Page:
If you are a trophy mule deer hunter and names like Popeye, Scar, Goliath, and Magnum are spoken, you probably automatically think of western Wyoming’s regions G and H. These regions have always been a strong topic when discussing mule deer hunting out west. Where one hunter may love these units and say it was the best hunt they were ever on, the next guy might say it sucked and all they saw was orange hats on every ridge. Regardless of your opinion or hunt experience in the past, the simple fact remains that numbers don’t lie. The Wyoming Range has been producing trophy class mule deer since the beginning of time, according to some old timers. Since harvest records didn’t really start being taken until the early 1980s, it is hard to say just how good western Wyoming deer hunting was in the early and mid-1900s. Talking with some of the guys who hunted back then, it sounds like a mule deer hunter’s paradise.
There has been a dramatic decline in mule deer numbers out west in the last 30 years. Depending on who you talk to or what study you read, this can be contributed to many factors, including habitat loss, lack of predator control, overgrazing by livestock, increase in elk population, and hunting. Regions G and H are no exceptions. Where the Wyoming Range used to hold over 50,000 deer, recent counts show about half that number. Even with a significant decrease in population, G and H are still producing some great bucks. There are a few reasons for this, but the main reason is simple – genetics! In all breeding programs, from cattle and horses to elk, the better product you start with, the better the chance of a great end product. Not only does western Wyoming have big, deep fork bucks, but it also has some of the biggest does in the country, and we all know big mamas raise big babies. Another reason is the rugged habitat where these deer live in the summer and fall. The difficult access often makes these deer hard to hunt, so several bucks will reach maturity and grow antlers accordingly. Early hunting season can also contribute to more mature deer. With rifle season opening in mid-September and closing by early to mid-October, there is no hunting during the rut when the bucks are most vulnerable.
Regions G and H are the most popular and talked about deer units in Wyoming; however, there are other good units as well. Area 128 near Dubois has November hunt dates and limited tags, and units 101 and 102 of the Southwest Desert country have solid deer numbers and great vehicle access. Areas 87 and 89 in central Wyoming are also producing some good buck hunting with limited tag numbers and milder terrain than G and H. These can all be good hunts, but the downside is the number of years it takes to draw a tag. With over 1,700 non-residents sitting on maximum points in Wyoming for deer, these units can be almost impossible to draw for the next 20 years. The non- resident point creep is even starting to show in regions G and H with G regular taking 7 points and H regular taking 3 points to guarantee a tag.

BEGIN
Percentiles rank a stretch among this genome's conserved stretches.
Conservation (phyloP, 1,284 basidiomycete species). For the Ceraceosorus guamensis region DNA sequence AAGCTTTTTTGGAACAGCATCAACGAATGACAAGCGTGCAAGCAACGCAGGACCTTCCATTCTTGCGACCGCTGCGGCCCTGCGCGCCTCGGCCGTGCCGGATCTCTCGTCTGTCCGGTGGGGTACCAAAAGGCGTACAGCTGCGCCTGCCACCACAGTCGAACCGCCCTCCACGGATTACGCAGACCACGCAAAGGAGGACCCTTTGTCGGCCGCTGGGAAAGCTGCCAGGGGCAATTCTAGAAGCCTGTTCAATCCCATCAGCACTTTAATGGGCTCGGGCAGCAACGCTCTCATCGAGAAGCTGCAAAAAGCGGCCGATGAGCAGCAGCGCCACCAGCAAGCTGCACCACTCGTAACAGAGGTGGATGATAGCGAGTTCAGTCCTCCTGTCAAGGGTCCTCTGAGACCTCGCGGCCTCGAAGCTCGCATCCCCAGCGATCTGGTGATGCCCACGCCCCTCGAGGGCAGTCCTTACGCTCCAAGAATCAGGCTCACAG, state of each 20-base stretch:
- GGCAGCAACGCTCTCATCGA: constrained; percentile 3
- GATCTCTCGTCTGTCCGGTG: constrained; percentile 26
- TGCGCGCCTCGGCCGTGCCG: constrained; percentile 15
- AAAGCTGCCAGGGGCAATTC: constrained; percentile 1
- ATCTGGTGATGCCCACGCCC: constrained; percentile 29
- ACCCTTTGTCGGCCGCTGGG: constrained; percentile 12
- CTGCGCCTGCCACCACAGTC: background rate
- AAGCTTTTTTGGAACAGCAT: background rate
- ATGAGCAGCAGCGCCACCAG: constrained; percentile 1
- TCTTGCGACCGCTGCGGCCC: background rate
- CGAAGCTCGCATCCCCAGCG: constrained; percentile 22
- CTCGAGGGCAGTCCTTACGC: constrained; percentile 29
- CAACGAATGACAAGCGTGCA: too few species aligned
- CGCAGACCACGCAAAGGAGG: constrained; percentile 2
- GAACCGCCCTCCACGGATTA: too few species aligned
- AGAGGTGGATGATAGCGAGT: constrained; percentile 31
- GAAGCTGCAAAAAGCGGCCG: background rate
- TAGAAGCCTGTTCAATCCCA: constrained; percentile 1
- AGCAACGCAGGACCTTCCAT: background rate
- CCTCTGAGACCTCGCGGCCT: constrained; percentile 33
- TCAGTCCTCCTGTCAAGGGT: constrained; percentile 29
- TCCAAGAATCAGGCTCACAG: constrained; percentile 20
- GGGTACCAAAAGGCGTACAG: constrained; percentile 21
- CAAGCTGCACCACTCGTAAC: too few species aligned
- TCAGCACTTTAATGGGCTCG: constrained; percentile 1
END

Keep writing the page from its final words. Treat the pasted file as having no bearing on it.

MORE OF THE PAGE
Too many hunters is the biggest complaint I hear every year about regions G and H. There are only 400 non-resident tags given in G and 600 in H, but the resident tags are unlimited. This can lead to overcrowding in certain areas, often on opening day. With over 75% of both regions being public ground, you can usually get away from hunting pressure.
To increase your odds of harvesting a deer in western Wyoming, you need to be in good physical condition. As a Huntin’ Fool member told me a few years ago, “This is young man country.” Hiring an outfitter or guide to help is always a good strategy, especially if you are unfamiliar with the country. Renting horses has become very popular in the last few years as well to help hunters get their equipment and themselves into the backcountry.
“Sometimes it’s better to be lucky than good,” is a true statement when hunting mule deer. You can do everything right and be physically and mentally prepared for the hunt and still not find that trophy deer. Some of the biggest bucks ever killed in western Wyoming were stumbled upon or had been bumped by other hunters and were sneaking away for new cover. With all the hunting pressure in regions G and H, deer are moving and being displaced from their summer homes early in the season.
Everyone is looking for a trophy deer, and that is one reason that regions G and H are so popular with mule deer hunters. While there are some great bucks in this area, the realistic expectation should not be harvesting a record class deer. The average age of mule deer killed in the Wyoming Range in the last 20 years is approximately 3 years old, with 4-year-old or older deer making up about 20% of the harvest in that time span and a few giants killed every year. If a hunter is willing to work hard, pass on young deer, and maybe have luck shine upon them, they might be one of the few who harvests a big, mature buck.
The best way to decide if an area is right for you is to simply weigh the pros and cons. The pros of regions G and H are being able to draw every three to seven years, trophy quality bucks, a lot of accessible public land to hunt, and a three to four-week long season, including archery and rifle. The cons for these regions are public lands, physically demanding terrain, unlimited resident tags, intense hunting pressure (especially opening week), and lower deer numbers than objective.
Regardless of your past experience or no experience at all, the southwest region of Wyoming should not be overlooked if you are looking to hunt mule deer. If you are a self-guided hunter or even if you would rather go guided, the Wyoming Range will give you a great adventure and just maybe send you home with a buck-of-a-lifetime.